17 Comments

  1. orannia
    Sep 28, 2010 @ 15:59:06

    Thank you Jayne! I can’t wait to read this book – Silent in the Grave still holds the honour of the book with the best first line IMHO. And fingers crossed for more books in the series – do we know if there will be a fifth one?

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  2. Kim
    Sep 28, 2010 @ 17:51:08

    I bought this yesterday and I can’t wait to start it. The author does a wonderful job in changing the settings and plot with each successive book. From gritty London, to a country manor, to the English moors and now India – the reader can actually see and feel the different locales. Plus, Nicholas and Julia are such a great couple.

    I’m so glad the reviews have been positive. With a series, sometimes the quality can decline. Fortunately that hasn’t happened with these books.

    ReplyReply

  3. molly O'Keefe
    Sep 28, 2010 @ 18:56:12

    I can’t wait for this book – I’m working through Dead travel Fast and I have to say her covers are amazing. They’ve just nailed the feel of this series to me.

    ReplyReply

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    Sep 28, 2010 @ 19:11:40

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  5. Lynn S.
    Sep 28, 2010 @ 19:29:35

    So glad she decided to write more in this series. If you’re quick Kobo Books has a promo code (15percent) available through today and you can get the ebook version for $7.30. I’m headed that way to warm up my charge card right now.

    ReplyReply

  6. ShellBell
    Sep 29, 2010 @ 01:08:04

    Good review Jayne – I can’t wait to read this book. I wasn’t overly enthused about The Dead Travel Fast and have been looking forward to this release.

    ReplyReply

  7. Jayne
    Sep 29, 2010 @ 03:05:40

    @orannia: From what Julia says at the end of this book, I’m pretty sure a 5th one is at least planned. The March family is at it again.

    ReplyReply

  8. Jayne
    Sep 29, 2010 @ 03:07:56

    @ShellBell: I wasn’t overwhelmed – to be honest I was barely whelmed – with “Dead Travel Fast.” I hope Raybourn doesn’t completely limit herself to the Julia Grey series but I need something better than a ‘paint by numbers’ gothic entry from her.

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  9. Jayne
    Sep 29, 2010 @ 03:09:14

    @molly O’Keefe: I love the covers too. Both the original and the newly redone older books in the series. When I got my copy of this one, I just sat and happily ogled it for a while.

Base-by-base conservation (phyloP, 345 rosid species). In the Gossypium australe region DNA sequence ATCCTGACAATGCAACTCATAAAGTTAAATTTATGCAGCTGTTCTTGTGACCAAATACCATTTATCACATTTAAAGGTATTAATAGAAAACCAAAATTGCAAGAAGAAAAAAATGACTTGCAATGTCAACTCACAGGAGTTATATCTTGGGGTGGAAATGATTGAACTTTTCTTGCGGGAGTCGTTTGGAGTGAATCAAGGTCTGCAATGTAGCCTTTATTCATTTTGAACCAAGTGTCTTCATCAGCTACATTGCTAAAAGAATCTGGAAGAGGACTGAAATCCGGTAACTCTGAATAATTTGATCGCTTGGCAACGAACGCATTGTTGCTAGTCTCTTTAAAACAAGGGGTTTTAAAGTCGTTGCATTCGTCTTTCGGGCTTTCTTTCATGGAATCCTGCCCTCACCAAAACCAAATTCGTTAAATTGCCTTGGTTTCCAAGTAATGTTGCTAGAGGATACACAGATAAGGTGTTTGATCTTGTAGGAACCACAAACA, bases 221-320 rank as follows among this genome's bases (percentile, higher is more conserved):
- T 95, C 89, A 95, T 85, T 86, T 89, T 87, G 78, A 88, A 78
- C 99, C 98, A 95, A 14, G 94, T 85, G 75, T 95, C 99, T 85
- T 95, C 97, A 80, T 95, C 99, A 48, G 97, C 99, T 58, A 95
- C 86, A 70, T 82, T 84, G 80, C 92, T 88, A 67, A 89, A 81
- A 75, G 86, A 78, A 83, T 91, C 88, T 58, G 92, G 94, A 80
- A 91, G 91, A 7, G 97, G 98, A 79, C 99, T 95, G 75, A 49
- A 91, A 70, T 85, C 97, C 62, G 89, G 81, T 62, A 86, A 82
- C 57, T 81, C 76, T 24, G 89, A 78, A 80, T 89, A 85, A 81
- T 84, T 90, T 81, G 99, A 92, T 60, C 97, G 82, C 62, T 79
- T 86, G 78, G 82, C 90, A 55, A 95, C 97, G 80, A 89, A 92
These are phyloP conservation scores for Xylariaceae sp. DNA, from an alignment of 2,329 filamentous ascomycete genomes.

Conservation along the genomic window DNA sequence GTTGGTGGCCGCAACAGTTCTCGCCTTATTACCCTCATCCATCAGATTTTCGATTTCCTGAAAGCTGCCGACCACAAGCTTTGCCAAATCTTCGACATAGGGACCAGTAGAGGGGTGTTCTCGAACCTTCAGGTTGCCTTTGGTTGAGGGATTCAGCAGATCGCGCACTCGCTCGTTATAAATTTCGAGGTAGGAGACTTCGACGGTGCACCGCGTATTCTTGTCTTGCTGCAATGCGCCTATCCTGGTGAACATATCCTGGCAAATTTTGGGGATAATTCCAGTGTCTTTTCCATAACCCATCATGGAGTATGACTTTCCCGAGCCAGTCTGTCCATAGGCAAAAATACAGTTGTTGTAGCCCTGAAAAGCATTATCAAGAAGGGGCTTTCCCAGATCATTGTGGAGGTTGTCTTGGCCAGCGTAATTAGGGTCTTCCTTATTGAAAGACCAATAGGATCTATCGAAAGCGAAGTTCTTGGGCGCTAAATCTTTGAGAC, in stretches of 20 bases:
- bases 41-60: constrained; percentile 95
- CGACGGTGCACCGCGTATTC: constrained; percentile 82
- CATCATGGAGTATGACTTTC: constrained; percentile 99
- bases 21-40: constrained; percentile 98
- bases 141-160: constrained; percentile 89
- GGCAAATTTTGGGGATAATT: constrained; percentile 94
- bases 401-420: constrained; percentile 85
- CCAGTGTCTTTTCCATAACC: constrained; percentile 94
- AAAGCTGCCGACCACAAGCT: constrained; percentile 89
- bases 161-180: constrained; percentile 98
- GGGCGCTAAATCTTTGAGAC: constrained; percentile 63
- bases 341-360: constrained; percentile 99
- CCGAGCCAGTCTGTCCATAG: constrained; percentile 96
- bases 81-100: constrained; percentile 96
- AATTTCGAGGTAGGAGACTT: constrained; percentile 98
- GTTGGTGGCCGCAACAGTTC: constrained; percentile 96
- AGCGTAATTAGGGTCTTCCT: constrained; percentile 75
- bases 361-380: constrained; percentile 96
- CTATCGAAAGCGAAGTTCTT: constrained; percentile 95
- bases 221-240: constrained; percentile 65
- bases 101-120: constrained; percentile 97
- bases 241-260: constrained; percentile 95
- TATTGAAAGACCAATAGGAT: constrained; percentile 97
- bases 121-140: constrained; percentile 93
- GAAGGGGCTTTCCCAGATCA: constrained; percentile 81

ReplyReply

  10. Jayne
    Sep 29, 2010 @ 03:12:49

    @Kim: I didn’t notice any decline in the quality of this book from the previous ones. There is one death which I think will rock people though.

    ReplyReply

  11. Kim in Hawaii
    Sep 29, 2010 @ 13:05:34

    Mahalo for the review! I received Deanna’s stand-alone book, The Dead Travel Fast, at the RWA National Convention. I was curious to learn more about her, so I invited Deanna to be a guest at my blog. I posted her interview yesterday:

    http://sosaloha.blogspot.com/2010/09/deanna-raybourn-and-dark-road-to.html

    In the interview, she said, “I am just wrapping up the fifth (book in the series)–due out in July of next year.”

    I look forward to reading this series!

    ReplyReply

  12. Keziah Hill
    Sep 29, 2010 @ 17:20:38

    I have great ambivalence about the Julia Grey series. I love her writing and virtually all her characterization except for Brisbane. I’ve only read the first two in the series and about to read the third (my ambivalence hasn’t stopped me wanting to read her). I know these are not romances in the traditional sense, but I’d still like for more of Brisbane on the page. I can’t see the attraction between the two of them because they spend a lot of time bickering. But everyone tells me the third in the series will satisfy me. I hope so.

    ReplyReply

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  14. Silvia
    Oct 05, 2010 @ 21:07:24

    I absolutely adored the first 3 books of the series but I fear reading this one because I liked the unusual inclusion of the Jane/Julia relationship in the series and fear that this book will drive a stake through it. (as a lady who likes ladies, I don’t get much positive representation in romance novels) If things end horrifically for them, I’d rather not know and just not read the book and assume that everyone eventually finds their happy ending after ‘Moor’.

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  15. Jayne
    Oct 06, 2010 @ 08:08:36

    @Silvia: Do you mean the Jane/Portia relationship? If so…..

    S

    P

    O

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    L

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    …then I suggest you don’t read it.